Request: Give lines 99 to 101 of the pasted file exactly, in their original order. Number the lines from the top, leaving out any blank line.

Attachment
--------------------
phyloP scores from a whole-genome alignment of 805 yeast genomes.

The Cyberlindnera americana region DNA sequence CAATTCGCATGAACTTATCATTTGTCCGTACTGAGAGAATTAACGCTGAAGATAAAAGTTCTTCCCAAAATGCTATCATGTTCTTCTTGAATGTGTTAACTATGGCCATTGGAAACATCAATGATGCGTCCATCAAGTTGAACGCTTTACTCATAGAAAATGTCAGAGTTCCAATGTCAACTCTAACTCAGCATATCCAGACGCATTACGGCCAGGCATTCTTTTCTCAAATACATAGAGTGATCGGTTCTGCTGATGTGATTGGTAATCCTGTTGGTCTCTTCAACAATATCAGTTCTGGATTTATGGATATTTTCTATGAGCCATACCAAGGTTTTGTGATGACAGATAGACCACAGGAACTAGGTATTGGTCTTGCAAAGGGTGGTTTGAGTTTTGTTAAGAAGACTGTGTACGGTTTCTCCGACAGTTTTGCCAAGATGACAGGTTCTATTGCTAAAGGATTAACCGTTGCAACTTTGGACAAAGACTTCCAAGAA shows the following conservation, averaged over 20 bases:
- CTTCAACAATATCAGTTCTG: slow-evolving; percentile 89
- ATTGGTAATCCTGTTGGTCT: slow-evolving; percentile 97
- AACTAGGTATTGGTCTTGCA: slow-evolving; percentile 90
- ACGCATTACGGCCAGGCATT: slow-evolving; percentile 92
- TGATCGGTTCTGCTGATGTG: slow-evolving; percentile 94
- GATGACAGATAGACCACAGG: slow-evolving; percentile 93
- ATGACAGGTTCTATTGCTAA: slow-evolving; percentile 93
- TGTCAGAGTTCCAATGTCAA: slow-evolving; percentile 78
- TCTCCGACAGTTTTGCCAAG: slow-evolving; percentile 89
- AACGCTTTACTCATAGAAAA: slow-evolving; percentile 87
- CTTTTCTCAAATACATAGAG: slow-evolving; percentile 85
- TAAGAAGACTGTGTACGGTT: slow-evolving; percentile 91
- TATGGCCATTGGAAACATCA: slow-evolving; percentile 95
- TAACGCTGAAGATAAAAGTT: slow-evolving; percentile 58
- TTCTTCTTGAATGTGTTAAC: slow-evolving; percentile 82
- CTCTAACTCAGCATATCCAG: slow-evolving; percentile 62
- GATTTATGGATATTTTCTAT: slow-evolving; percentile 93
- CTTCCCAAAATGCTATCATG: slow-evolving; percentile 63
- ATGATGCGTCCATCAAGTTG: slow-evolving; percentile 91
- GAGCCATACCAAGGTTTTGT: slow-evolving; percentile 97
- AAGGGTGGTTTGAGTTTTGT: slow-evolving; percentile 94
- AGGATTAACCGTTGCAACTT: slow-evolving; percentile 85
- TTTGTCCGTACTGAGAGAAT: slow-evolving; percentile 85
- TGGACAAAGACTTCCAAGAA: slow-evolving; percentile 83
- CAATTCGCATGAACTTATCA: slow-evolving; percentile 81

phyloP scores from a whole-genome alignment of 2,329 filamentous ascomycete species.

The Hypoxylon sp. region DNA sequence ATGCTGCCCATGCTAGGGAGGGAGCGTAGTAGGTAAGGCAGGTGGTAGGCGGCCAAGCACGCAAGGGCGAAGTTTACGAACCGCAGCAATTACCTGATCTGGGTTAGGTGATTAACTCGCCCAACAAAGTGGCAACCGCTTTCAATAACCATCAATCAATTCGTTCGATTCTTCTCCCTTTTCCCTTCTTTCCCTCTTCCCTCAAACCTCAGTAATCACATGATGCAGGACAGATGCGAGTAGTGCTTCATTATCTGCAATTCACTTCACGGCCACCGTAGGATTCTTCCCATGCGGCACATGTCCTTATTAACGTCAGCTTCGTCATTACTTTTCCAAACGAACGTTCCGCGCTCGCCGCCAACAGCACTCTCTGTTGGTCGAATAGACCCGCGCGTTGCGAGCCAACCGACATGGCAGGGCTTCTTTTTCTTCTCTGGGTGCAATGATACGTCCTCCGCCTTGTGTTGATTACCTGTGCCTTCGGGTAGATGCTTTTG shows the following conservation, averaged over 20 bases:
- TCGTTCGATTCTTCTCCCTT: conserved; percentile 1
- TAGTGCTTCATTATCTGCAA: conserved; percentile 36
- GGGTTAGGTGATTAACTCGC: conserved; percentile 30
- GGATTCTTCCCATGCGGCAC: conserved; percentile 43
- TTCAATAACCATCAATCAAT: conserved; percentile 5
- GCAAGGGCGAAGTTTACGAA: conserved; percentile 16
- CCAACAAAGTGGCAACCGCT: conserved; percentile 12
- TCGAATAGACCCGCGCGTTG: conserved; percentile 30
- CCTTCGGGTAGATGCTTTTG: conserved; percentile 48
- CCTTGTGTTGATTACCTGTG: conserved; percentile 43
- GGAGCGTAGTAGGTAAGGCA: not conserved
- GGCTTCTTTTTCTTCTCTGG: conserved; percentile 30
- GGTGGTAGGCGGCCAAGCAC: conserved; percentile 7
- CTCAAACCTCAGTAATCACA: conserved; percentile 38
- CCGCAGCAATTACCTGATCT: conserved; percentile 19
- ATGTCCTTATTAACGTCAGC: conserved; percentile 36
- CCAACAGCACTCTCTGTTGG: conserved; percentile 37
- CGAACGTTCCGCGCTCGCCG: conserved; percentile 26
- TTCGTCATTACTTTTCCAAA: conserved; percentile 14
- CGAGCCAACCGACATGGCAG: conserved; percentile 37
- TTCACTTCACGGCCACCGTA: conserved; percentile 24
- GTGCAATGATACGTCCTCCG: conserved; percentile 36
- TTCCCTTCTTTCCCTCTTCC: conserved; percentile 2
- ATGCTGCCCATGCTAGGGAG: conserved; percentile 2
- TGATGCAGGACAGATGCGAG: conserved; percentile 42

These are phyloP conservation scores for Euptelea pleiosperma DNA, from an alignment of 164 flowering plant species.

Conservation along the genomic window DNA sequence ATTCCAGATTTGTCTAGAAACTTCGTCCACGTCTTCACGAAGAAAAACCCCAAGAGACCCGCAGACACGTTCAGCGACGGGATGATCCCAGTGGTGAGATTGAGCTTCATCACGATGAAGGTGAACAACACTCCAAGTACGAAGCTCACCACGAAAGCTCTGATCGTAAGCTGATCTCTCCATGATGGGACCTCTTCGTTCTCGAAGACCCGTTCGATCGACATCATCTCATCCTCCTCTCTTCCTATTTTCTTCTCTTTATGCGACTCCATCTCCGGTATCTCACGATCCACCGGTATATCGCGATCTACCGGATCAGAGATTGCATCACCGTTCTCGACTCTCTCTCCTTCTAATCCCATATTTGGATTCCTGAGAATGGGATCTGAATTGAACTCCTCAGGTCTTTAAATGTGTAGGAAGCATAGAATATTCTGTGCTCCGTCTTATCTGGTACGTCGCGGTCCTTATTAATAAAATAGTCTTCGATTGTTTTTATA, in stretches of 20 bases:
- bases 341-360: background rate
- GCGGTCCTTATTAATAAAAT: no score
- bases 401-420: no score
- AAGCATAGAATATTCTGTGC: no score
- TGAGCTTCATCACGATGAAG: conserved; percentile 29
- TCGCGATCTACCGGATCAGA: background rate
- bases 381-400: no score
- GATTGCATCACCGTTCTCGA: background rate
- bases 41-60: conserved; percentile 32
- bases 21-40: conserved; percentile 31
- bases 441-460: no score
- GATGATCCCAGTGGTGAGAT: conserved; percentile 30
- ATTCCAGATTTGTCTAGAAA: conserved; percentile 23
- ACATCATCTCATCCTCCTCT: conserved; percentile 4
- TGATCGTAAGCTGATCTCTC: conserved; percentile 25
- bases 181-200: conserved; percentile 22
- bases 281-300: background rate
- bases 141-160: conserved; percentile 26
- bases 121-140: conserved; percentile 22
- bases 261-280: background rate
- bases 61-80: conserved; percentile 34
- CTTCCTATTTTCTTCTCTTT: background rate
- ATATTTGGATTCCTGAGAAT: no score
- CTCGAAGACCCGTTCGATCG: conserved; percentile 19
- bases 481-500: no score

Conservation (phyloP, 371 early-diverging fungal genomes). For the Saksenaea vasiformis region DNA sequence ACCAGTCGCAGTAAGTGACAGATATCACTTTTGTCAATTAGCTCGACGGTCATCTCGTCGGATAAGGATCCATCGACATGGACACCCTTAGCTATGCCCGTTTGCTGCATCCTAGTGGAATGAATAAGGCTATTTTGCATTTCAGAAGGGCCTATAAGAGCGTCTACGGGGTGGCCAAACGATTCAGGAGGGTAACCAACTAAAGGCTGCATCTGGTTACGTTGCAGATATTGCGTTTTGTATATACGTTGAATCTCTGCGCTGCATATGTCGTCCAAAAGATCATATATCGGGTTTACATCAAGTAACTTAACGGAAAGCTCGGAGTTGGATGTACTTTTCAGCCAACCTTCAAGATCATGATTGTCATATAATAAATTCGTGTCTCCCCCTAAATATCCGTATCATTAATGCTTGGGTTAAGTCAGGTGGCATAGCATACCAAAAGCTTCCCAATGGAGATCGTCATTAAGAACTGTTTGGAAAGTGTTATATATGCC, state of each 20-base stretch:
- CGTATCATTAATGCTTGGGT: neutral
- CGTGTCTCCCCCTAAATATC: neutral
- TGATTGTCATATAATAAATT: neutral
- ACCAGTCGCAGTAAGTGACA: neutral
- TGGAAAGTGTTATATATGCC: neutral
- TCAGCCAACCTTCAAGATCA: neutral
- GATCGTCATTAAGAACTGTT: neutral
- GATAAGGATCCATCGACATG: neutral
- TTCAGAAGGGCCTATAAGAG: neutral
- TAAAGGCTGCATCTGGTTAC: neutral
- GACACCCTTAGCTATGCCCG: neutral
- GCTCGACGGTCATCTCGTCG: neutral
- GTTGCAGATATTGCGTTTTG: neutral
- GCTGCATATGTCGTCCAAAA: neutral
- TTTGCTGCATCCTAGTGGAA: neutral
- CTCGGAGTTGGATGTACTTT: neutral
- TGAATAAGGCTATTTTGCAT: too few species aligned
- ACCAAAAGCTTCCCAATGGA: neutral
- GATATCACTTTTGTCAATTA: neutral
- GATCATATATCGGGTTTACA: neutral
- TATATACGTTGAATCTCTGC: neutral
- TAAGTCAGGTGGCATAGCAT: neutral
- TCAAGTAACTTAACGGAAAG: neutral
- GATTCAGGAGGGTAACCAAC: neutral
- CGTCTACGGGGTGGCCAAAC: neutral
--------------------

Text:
- TGAATAAGGCTATTTTGCAT: too few species aligned
- ACCAAAAGCTTCCCAATGGA: neutral
- GATATCACTTTTGTCAATTA: neutral